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Peter Ilyich Tchaikovsky

Biography

Born: May 7, 1840; Russia   Died: Nov 6, 1893; Russia   Period: Romantic
Pyotr Il'yich Tchaikovsky was the author of some of the most popular themes in all of classical music. He founded no school, struck out no new paths or compositional methods, and sought few innovations in his works. Yet the power and communicative sweep of his best music elevates it to classic status, even if it lacks the formal boldness and harmonic sophistication heard in the compositions of his contemporaries, Wagner and Bruckner. It was Read more Tchaikovsky's unique melodic charm that could, whether in his Piano Concerto No. 1 or in his ballet The Nutcracker or in his tragic last symphony, make the music sound familiar on first hearing.
Tchaikovsky was born into a family of five brothers and one sister. He began taking piano lessons at age four and showed remarkable talent, eventually surpassing his own teacher's abilities. By age nine, he exhibited severe nervous problems, not least because of his overly sensitive nature. The following year, he was sent to St. Petersburg to study at the School of Jurisprudence. The loss of his mother in 1854 dealt a crushing blow to the young Tchaikovsky. In 1859, he took a position in the Ministry of Justice, but longed for a career in music, attending concerts and operas at every opportunity. He finally began study in harmony with Zaremba in 1861, and enrolled at the St. Petersburg Conservatory the following year, eventually studying composition with Anton Rubinstein.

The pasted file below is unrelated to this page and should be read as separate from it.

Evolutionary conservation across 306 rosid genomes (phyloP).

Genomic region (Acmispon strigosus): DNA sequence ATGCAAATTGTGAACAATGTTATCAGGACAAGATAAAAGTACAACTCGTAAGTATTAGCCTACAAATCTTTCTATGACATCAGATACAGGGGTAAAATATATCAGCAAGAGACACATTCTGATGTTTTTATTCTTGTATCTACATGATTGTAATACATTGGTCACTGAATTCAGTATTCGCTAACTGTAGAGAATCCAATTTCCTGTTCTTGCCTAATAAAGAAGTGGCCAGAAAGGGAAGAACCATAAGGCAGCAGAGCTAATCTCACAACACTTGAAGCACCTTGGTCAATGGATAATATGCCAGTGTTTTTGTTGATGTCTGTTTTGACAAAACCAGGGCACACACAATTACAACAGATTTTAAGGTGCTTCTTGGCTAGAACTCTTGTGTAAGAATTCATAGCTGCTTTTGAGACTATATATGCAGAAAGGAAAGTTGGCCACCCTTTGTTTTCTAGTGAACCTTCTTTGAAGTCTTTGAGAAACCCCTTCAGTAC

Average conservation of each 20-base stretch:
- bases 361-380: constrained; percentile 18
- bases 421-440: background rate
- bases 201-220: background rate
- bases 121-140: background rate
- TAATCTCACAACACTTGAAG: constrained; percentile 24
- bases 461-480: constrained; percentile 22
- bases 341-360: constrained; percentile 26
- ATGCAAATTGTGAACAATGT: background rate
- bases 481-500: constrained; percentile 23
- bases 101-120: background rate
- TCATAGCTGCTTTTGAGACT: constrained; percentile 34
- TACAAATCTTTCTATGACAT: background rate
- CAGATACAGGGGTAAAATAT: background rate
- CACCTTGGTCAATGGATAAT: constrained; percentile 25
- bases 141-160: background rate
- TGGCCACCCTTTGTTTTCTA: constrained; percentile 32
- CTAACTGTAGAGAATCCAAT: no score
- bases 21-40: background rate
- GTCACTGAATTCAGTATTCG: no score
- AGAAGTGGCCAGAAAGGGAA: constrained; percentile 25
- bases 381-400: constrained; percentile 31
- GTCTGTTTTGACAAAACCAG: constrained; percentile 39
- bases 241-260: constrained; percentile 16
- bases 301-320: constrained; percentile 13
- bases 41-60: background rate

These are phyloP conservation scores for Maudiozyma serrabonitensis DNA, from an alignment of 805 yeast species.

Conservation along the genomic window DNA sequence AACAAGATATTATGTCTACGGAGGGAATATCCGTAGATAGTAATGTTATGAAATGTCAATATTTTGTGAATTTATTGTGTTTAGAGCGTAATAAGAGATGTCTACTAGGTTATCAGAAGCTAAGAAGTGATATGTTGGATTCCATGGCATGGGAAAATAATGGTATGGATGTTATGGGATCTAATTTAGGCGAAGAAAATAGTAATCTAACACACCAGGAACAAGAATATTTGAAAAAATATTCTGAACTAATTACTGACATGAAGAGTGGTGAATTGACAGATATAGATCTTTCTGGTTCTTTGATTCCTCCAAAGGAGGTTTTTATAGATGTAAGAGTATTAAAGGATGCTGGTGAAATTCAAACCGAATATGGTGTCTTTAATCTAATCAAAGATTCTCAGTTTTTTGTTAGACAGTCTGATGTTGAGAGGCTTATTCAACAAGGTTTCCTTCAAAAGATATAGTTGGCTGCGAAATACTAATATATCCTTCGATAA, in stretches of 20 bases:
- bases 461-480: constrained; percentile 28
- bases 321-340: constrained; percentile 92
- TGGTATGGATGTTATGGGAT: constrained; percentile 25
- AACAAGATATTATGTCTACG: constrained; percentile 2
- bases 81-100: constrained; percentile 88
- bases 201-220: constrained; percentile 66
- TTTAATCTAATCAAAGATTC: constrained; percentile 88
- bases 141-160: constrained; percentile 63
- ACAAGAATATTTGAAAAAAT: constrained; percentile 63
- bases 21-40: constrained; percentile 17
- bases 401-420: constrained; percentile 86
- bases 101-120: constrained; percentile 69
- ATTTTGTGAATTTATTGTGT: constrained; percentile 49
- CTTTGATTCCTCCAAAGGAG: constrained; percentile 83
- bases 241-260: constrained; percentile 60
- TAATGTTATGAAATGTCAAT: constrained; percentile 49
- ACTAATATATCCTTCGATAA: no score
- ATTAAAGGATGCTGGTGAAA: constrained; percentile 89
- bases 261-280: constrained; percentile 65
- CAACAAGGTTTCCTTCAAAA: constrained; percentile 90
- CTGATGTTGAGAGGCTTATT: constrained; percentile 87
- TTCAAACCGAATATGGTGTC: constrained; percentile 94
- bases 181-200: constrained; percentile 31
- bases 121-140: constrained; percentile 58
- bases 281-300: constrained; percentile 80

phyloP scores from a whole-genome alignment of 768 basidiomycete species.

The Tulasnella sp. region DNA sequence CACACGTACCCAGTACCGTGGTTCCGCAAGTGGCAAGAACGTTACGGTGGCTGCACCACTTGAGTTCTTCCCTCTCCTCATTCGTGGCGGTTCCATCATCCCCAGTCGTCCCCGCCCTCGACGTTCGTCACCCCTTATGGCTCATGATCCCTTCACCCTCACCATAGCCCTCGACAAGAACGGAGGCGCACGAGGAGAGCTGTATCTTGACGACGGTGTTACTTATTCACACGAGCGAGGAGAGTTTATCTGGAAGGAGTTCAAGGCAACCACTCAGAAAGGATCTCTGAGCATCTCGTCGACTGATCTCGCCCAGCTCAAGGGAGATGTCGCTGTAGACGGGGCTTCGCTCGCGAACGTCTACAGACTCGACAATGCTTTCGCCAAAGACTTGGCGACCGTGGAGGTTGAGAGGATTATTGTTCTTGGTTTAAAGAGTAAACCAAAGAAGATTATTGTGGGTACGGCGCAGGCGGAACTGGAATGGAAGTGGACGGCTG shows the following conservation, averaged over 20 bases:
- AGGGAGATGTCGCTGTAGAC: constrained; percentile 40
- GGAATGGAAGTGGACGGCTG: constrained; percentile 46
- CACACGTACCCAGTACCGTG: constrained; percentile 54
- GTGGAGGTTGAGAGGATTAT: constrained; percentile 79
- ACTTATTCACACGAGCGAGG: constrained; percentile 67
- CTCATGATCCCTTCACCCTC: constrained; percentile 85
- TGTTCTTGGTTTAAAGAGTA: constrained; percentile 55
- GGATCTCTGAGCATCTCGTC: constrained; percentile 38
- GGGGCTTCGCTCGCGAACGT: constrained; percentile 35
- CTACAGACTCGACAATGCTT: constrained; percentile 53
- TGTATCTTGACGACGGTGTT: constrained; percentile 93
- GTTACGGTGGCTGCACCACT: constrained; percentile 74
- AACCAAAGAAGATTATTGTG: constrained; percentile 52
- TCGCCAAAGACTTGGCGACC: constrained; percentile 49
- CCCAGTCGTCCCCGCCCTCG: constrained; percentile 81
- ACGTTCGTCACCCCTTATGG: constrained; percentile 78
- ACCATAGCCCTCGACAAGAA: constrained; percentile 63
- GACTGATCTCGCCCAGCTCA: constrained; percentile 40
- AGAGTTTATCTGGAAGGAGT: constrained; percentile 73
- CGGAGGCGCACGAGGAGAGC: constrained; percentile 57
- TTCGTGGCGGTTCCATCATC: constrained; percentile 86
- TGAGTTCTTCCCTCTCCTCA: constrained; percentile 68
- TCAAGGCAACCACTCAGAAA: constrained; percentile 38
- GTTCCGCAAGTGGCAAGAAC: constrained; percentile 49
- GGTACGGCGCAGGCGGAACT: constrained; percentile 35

In 1866, the composer relocated to Moscow, accepting a professorship of harmony at the new conservatory, and shortly afterward turned out his First Symphony, suffering, however, a nervous breakdown during its composition. His opera The Voyevoda came in 1867-1868 and he began another, The Oprichnik, in 1870, completing it two years later. Other works were appearing during this time, as well, including the First String Quartet (1871), the Second Symphony (1873), and the ballet Swan Lake (1875).
In 1876, Tchaikovsky traveled to Paris with his brother, Modest, and then visited Bayreuth, where he met Liszt, but was snubbed by Wagner. By 1877, Tchaikovsky was an established composer. This was the year of Swan Lake's premiere and the time he began work on the Fourth Symphony (1877-1878). It was also a time of woe: in July, Tchaikovsky, despite his homosexuality, foolishly married Antonina Ivanovna Milyukova, an obsessed admirer, their disastrous union lasting just months. The composer attempted suicide in the midst of this episode. Near the end of that year, Nadezhda von Meck, a woman he would never meet, became his patron and frequent correspondent.
Further excursions abroad came in the 1880s, along with a spate of successful compositions, including the Serenade for Strings (1881), 1812 Overture (1882), and the Fifth Symphony (1888). In both 1888 and 1889, Tchaikovsky went on successful European tours as a conductor, meeting Brahms, Grieg, Dvorák, Gounod, and other notable musical figures. Sleeping Beauty was premiered in 1890, and The Nutcracker in 1892, both with success.